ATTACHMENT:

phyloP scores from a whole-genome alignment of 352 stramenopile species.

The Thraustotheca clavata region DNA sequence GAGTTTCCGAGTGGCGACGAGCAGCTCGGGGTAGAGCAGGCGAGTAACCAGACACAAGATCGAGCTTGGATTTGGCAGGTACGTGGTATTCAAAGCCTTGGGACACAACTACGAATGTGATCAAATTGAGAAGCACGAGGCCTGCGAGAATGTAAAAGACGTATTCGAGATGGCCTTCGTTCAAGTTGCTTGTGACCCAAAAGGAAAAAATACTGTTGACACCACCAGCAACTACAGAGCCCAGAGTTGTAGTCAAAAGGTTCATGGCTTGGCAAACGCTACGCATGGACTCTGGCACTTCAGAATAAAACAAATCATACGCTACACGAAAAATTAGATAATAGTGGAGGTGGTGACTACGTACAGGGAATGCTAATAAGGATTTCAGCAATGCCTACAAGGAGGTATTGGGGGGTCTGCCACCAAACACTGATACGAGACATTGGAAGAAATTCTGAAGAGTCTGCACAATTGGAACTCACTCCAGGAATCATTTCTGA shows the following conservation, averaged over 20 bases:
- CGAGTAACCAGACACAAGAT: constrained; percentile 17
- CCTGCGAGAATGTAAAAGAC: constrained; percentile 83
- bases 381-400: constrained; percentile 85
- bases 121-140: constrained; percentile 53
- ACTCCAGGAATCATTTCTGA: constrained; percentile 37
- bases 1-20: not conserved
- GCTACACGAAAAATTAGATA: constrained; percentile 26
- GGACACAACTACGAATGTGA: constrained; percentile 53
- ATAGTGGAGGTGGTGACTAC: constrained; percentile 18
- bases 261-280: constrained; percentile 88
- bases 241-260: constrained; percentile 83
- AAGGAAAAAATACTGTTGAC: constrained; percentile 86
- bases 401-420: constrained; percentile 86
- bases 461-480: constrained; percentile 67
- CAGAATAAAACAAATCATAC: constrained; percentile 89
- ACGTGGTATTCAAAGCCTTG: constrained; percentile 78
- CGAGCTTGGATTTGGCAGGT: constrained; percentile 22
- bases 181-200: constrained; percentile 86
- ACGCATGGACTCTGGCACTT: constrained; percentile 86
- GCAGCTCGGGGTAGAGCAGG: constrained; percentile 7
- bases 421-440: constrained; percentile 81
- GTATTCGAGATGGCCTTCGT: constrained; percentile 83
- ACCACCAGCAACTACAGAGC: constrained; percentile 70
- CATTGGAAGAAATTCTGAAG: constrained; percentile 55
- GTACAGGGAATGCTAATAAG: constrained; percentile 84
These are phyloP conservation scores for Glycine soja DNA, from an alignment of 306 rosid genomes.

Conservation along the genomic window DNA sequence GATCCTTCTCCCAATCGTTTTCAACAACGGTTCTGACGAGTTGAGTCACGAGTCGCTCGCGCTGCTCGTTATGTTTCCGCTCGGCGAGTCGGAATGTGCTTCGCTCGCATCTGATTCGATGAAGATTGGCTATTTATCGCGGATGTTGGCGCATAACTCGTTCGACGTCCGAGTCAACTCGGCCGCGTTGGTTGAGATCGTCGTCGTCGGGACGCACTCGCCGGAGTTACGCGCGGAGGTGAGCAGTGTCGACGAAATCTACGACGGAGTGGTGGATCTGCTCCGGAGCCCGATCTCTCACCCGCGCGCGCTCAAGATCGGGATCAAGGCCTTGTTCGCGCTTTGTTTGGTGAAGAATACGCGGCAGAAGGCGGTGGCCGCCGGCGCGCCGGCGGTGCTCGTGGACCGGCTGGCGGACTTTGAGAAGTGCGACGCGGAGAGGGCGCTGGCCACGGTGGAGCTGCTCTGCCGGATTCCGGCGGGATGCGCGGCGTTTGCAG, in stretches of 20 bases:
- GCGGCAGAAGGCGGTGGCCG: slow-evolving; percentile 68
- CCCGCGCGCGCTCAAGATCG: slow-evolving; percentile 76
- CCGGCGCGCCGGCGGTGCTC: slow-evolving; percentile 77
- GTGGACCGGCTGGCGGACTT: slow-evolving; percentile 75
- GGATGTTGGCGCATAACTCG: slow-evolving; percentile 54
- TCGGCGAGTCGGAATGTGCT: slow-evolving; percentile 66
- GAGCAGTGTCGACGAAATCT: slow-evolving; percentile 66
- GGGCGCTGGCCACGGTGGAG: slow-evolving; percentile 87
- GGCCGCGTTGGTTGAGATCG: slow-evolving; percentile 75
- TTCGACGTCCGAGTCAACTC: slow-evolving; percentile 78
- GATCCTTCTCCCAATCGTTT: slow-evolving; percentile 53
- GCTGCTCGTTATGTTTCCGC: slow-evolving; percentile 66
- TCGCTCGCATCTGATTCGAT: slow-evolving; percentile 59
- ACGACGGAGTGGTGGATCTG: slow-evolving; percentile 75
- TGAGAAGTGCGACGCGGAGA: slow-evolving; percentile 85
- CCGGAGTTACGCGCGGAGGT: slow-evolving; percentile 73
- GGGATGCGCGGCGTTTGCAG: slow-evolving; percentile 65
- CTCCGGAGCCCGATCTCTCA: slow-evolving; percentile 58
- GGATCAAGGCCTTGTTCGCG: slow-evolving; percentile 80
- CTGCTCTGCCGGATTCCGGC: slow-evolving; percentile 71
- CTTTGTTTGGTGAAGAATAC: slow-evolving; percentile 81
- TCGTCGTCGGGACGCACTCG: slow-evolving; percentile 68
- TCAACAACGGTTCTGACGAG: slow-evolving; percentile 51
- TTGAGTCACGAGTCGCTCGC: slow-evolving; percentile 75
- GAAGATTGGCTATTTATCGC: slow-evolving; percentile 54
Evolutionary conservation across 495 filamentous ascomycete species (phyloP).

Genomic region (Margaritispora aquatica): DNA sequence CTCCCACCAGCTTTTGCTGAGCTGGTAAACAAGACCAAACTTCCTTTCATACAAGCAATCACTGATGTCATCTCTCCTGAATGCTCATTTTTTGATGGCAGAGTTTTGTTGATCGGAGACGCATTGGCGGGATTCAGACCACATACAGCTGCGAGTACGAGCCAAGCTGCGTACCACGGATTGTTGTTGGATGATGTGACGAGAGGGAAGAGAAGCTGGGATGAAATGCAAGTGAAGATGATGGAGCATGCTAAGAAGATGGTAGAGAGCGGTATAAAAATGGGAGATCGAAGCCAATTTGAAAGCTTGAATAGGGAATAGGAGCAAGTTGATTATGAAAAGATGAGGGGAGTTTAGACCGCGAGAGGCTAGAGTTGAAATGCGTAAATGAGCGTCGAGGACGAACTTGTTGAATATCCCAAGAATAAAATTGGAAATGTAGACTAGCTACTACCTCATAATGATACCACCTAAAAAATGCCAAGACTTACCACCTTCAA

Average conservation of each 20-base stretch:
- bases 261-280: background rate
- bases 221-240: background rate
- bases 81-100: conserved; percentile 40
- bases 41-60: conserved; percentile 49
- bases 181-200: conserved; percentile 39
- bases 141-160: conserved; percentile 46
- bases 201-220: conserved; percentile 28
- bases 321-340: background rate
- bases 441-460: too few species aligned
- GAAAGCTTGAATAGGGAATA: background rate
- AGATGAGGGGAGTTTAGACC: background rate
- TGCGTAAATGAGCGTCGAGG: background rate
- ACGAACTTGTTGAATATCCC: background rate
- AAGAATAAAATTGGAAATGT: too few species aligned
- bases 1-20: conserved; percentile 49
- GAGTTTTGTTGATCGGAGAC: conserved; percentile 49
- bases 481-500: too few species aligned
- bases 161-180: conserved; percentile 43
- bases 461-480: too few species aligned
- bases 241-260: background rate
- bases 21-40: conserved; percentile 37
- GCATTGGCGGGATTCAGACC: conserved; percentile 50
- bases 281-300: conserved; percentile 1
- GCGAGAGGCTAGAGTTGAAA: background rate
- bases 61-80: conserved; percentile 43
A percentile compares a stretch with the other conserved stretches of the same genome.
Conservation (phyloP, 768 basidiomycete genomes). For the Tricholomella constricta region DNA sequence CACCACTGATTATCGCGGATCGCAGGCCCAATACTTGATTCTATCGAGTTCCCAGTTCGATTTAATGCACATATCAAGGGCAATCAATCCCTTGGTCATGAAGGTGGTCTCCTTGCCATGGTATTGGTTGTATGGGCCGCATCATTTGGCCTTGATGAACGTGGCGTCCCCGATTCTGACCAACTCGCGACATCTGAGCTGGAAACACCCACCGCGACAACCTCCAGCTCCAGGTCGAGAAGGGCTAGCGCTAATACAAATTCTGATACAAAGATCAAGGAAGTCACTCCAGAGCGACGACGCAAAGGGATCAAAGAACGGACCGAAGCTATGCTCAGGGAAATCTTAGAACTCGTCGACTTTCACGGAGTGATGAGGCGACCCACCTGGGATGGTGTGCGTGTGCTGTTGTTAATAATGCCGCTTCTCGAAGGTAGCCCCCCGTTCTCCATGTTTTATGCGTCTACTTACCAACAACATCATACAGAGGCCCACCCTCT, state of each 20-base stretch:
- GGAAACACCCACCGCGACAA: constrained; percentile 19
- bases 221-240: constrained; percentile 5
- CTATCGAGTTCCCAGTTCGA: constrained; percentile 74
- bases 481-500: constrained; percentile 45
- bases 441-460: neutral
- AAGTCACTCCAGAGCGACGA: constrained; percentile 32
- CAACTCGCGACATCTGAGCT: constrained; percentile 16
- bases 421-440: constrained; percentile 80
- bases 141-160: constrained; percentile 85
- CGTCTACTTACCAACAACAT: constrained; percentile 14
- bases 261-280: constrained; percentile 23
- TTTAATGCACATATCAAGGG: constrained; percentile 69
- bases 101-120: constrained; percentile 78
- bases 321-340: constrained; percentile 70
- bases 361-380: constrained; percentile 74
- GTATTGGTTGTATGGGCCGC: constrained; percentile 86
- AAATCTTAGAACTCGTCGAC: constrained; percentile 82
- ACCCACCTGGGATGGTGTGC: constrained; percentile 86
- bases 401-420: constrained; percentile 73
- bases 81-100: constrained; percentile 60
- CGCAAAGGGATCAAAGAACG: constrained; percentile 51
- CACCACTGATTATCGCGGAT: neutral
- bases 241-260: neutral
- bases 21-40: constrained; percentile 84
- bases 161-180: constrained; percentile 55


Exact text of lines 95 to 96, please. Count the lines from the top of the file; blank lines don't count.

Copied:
- bases 261-280: constrained; percentile 23
- TTTAATGCACATATCAAGGG: constrained; percentile 69